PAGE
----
“With each party’s legislative candidates now known, we look forward to the chance to promote a platform that focuses on building up public education and educators; relies on data-driven and fiscally responsible measures to keep us safe; helps families maintain a roof over their heads and food on the table; and keeps government out of our personal healthcare decisions.” 

The Democratic  leaders also took a swipe at Republicans, saying the majority found “the will to cut taxes on gold but sees nothing wrong in criminalizing homelessness,” referring to a recent exemption on sales and use taxes for currency and bullion sales and House Bill 5, an omnibus tough-on-crime law. 

The Kentucky Democratic Party is also looking ahead. Chairman Colmon Elridge said in a statement that the party is “committed to providing the support our candidates need to win this November, and to help lead Kentucky to a brighter future.” 

“Congratulations to tonight’s primary winners who are leading the charge in fighting for a better Kentucky,” Elridge said. “To our general election candidates, and to those who came up short this evening, we are a better Commonwealth because you have lifted your hands in service. Running for office takes serious determination and we appreciate your commitment to public service.” 

Mom and daughter at the polls at the Michael O. Buchanon Park site in Bowling Green, May 21, 2024. (Kentucky Lantern photo by Austin Anthony)

President and Congress

Heading into Kentucky’s primary, the 2024 presidential race was already unofficially between Democratic President Joe Biden and former Republican President Donald Trump. 

Biden and Trump handily won their parties’ primaries in Kentucky. The Associated Press called their races around 7 p.m. Eastern. 

Trump won 85% of the Republican vote while 71% of Democrats voted for Biden. Uncommitted came in second among Democrats, winning 18% of the primary vote, according to unofficial returns.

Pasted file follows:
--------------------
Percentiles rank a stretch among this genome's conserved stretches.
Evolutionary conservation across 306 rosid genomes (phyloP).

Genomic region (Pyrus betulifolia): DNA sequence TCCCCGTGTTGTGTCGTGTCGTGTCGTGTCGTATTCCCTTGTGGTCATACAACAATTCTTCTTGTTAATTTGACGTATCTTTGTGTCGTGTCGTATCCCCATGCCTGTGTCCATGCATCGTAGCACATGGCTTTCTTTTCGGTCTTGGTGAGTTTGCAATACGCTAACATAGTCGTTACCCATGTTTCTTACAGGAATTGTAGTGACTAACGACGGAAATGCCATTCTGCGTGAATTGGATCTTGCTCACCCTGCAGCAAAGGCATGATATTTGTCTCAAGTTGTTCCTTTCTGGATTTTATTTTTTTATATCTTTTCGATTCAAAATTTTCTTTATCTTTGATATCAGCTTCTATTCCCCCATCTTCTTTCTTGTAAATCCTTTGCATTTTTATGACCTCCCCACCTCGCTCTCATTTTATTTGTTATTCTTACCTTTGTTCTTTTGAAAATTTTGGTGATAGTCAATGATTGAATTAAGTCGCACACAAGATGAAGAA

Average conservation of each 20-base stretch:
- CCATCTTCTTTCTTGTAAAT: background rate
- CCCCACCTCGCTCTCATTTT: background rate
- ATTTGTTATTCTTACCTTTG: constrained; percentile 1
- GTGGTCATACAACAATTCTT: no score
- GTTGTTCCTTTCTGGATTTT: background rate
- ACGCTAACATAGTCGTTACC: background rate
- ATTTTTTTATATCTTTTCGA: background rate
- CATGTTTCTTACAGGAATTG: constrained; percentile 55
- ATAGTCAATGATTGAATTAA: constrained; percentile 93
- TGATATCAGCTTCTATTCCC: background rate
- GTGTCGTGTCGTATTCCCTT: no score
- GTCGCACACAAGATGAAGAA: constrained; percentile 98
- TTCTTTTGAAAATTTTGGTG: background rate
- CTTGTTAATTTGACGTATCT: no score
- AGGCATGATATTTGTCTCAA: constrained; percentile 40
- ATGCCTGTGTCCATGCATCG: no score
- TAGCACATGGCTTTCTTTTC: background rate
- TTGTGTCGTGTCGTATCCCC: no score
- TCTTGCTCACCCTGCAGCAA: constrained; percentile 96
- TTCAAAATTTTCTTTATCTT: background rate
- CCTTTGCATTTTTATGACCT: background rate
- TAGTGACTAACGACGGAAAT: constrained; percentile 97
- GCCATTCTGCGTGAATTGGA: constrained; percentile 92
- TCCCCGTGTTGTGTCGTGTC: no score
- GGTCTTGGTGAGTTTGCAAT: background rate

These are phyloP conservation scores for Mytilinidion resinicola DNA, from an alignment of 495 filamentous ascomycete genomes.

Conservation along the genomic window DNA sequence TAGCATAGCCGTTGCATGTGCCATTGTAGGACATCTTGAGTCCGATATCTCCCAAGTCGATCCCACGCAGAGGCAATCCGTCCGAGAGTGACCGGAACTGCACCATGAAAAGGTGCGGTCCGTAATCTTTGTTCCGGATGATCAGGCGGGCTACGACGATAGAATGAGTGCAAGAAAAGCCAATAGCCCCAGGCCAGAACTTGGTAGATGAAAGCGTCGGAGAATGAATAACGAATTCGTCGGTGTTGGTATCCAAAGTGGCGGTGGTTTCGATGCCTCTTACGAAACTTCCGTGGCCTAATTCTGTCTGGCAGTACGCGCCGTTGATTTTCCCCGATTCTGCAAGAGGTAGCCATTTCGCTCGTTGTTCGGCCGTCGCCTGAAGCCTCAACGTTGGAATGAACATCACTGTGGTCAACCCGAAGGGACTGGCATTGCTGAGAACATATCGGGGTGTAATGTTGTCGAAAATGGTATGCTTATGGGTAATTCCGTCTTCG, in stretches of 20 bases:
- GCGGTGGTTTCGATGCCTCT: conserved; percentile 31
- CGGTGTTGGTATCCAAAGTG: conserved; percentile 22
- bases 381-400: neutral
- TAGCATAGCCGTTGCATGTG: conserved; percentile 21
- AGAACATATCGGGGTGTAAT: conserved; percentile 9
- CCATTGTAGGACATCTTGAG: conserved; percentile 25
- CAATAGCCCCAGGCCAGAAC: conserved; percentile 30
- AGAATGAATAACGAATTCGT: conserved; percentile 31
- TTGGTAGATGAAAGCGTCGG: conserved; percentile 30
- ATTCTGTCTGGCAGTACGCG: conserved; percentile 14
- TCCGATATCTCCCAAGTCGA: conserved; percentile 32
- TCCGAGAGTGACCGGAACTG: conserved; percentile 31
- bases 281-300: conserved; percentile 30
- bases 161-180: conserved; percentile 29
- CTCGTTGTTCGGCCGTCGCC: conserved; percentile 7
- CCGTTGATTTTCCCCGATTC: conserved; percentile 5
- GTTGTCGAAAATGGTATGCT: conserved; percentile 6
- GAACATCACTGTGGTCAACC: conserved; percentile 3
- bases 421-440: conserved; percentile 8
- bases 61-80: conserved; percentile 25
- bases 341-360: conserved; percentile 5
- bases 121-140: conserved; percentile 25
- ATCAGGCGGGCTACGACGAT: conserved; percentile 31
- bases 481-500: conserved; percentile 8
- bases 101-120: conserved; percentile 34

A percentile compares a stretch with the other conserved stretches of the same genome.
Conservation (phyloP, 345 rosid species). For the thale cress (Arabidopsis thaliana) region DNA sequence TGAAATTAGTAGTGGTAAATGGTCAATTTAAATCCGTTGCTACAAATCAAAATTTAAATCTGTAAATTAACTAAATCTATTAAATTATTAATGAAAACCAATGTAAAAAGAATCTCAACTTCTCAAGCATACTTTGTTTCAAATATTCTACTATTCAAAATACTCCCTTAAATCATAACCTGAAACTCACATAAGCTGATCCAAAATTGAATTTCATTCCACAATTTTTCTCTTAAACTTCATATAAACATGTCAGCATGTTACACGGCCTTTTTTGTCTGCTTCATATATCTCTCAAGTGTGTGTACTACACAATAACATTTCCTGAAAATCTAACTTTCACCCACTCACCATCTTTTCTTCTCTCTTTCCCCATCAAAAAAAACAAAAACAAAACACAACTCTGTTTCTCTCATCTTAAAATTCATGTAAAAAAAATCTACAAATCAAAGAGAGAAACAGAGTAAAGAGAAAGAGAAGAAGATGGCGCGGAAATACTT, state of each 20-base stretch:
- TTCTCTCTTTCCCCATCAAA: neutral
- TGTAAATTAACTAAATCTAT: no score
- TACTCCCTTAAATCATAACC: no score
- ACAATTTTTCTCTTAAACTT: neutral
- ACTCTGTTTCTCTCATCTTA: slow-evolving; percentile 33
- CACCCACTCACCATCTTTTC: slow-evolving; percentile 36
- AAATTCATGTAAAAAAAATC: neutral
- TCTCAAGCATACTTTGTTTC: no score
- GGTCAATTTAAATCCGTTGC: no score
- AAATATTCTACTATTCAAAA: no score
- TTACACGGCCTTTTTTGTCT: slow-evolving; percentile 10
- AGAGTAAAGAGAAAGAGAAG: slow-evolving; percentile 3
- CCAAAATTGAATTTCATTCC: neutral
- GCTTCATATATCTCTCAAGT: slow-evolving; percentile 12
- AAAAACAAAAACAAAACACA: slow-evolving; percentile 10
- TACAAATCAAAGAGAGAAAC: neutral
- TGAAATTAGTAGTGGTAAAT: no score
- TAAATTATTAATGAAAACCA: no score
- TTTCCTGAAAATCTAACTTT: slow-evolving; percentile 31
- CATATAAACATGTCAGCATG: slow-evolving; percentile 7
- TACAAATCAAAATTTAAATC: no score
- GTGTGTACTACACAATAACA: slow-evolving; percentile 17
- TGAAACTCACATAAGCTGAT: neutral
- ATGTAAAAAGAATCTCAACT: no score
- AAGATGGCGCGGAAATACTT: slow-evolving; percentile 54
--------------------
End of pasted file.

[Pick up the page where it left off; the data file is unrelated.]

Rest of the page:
Last week, Trump was on the ground in Kentucky at a fundraiser in Lexington during a break in his New York trial where he is accused of paying money to cover-up an extra-marital affair. He won Kentucky’s eight electoral votes in 2016 and 2020. 

Trump also gave some endorsements on his social media site, Truth Social, to some of Kentucky’s incumbent Republican congressional members. They were Reps. Hal Rogers, Andy Barr, Brett Guthrie and James Comer. The latter is the chairman of the House Oversight Committee, which is investigating the business dealings of Hunter Biden, the current president’s son. 

Barr, Guthrie and Comer did not have primary challengers, but will face Democrats in the fall.

Rogers, Republican Rep. Thomas Massie and Democratic Rep. Morgan McGarvey won their primaries Tuesday. McGarvey will face a challenger in the fall. Rogers and Massie aren’t being challenged by Democrats. 

Massie, who recently joined Georgia GOP Rep. Marjorie Taylor Greene in a failed attempt to oust House Speaker Mike Johnson, said in a statement Tuesday night that his reelection was “a referendum on thousands of independent votes I have cast in Washington, D.C., on behalf of Kentucky’s 4th District.” 

Julia Turner of Bowling Green waves to drivers holding a sign for a local candidate in Bowling Green on Tuesday, May 21, 2024. (Kentucky Lantern photo by Austin Anthony)